The Pâté Maison Sampler consists of duck, chicken, and what they refer to as “country”. In our case the “country” is pork, and it is awesome. Concentrating on my desire for the duck pâté, I am caught off guard by the pork, which I find to be deep and rich. Served with onion
chutney, cornichons, and Greek-style Petrou olives, I am drawn most to the house made pickles. Crunchy and zesty with just the right amount of brine, they balance out the smooth pâté wonderfully.
The other dish Michael brings us for our appetizer is the Cold-Smoked French Herring with Warm Potato Salad. “A true French dish!” he exclaims, setting it down before us. The herring is a continental delight. Slightly chewy without being tough, it retains a good amount of smokiness to it, while balancing with the natural flavor of the fish. The ‘Warm Potato Salad’ is nothing like what I expect it to be. Imagining a heavy picnic-like salad that threatens to drown out the subtle flavors of the fish, I am elated to find it is more along the lines of a warm bed of fingerling potatoes, dusted with rosemary and just a drizzle of oil. Rather than competing with the fish, we both agree the potatoes complement it well.
Up next is our main course. Michael starts us off with glasses of the ’99 Baron Philipe de Rothschild Bordeaux and the ’04 O’Brien Seduction Meritage, and brings out our dishes after just a moment. Both the Coq Au Vin and the Bordeaux Braised Short Ribs look delicious, so we opt to divvy up both plates evenly so neither of us misses out on the delicacies.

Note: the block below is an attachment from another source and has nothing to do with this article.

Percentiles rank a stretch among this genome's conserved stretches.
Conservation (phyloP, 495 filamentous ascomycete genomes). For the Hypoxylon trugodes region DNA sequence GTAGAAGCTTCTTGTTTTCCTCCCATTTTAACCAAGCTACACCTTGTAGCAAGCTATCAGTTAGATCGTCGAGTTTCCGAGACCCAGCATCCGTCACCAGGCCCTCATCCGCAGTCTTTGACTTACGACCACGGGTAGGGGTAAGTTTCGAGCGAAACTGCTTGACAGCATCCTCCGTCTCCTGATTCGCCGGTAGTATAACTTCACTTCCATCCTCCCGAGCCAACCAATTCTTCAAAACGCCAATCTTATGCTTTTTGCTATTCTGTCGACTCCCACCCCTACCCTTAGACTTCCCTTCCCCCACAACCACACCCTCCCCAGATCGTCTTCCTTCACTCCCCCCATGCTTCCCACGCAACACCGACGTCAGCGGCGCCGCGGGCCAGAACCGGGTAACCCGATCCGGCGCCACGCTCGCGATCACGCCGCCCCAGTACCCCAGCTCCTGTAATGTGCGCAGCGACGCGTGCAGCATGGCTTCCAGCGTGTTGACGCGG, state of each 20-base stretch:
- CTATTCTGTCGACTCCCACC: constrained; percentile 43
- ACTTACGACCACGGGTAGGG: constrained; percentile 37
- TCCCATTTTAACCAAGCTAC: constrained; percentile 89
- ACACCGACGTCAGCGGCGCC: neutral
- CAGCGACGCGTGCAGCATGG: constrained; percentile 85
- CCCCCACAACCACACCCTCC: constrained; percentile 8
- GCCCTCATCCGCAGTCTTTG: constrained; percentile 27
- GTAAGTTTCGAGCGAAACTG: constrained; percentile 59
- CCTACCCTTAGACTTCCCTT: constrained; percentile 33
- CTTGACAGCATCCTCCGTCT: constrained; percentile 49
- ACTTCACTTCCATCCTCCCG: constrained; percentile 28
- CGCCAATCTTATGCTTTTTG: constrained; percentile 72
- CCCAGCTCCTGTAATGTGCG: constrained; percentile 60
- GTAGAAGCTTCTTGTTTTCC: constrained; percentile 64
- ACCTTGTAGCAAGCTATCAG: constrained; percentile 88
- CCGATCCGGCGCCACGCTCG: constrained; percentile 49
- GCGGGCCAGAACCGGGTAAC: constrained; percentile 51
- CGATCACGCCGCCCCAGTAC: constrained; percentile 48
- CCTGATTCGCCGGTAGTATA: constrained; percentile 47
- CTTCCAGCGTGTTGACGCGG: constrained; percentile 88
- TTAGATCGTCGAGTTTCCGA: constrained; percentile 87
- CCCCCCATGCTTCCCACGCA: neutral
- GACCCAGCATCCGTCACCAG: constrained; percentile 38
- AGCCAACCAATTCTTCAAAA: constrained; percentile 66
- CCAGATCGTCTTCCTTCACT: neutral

We are informed that while coq au vin is translated to mean ‘rooster,’ most places generally use chicken. “Not us!” Michael proclaims. “We do it right!” And right he is. Earthy and herbal, the meat is tender and succulent. After a few glorious bites, the Bordeaux Braised Short Ribs begin beckoning my fork over.
The yang to the Coq Au Vin’s yin, the meat is deep and bold; the red wine reduction is full of flavor. This hearty dish is roasted a minimum of six hours Michael informs us, and it certainly tastes so. The Potatoes Au Gratin is the recommended side dish of choice by the ever more infallible Michael and boy-oh-boy is he right. A heavy helping of this cheesy wonder has me reaching for my napkin to wipe the tears of joy from my eyes.
After all of this, we are starting to become very full, but Michael insists that being at a French bakery means it is almost illegal to not try dessert. Figuring he has brought us this far in our culinary adventure, we decide to take the last grand step toward desert. The Crème Brulée is amazing, just the right amount of “shelling” on the top, rich and smooth underneath. Nobody does subtle decadence like the French, and the grandiloquence of this dish is not to be missed.
The Nutella and Chocolate Ganache Crepes are enough to get Foucault to lighten up. The crepe itself is spongy, warm, and fresh. The Nutella and Ganache combination is perfectly sweet and smooth as silk. Our deserts are paired wonderfully with a port and a Muscat, each slightly sweet, but with enough fortification to balance out the richness of the chocolate.
It is still early in the evening as we finish our meal and Michael suggests we take a tour of the building. I think it a bit odd, but after the dining experience we have thus far encountered, I am kind of curious to see just how this magic is created. I am blown away by the size of what I thought was a relatively small operation, and Michael informs us that the amount of space was necessary. He reminds me, “We aren’t just a restaurant. We are a bakery and a full-fledged catering business as well.” I am impressed with the multitude of kitchens and rooms of delicious smelling mysteries. By the time we make it back to the restaurant proper, the small dining room is beginning to fill up. Michael excuses himself to go do one of his thirty-seven jobs, but before he leaves he invites us to their Sunday tasting. “Its bubbly and Bordeaux- hors D’oeurves and some delicious wine. Get here early, we’re gonna be full!” If it’s remotely as good as the dinner we just had, I have no doubts they will be.
Insider Tip: Don’t skimp on dessert. How often do you get to eat in a French bakery, really? Also, while they do have a full bar, their wine offerings are top-notch. Don’t miss out on some really great offerings from across the pond!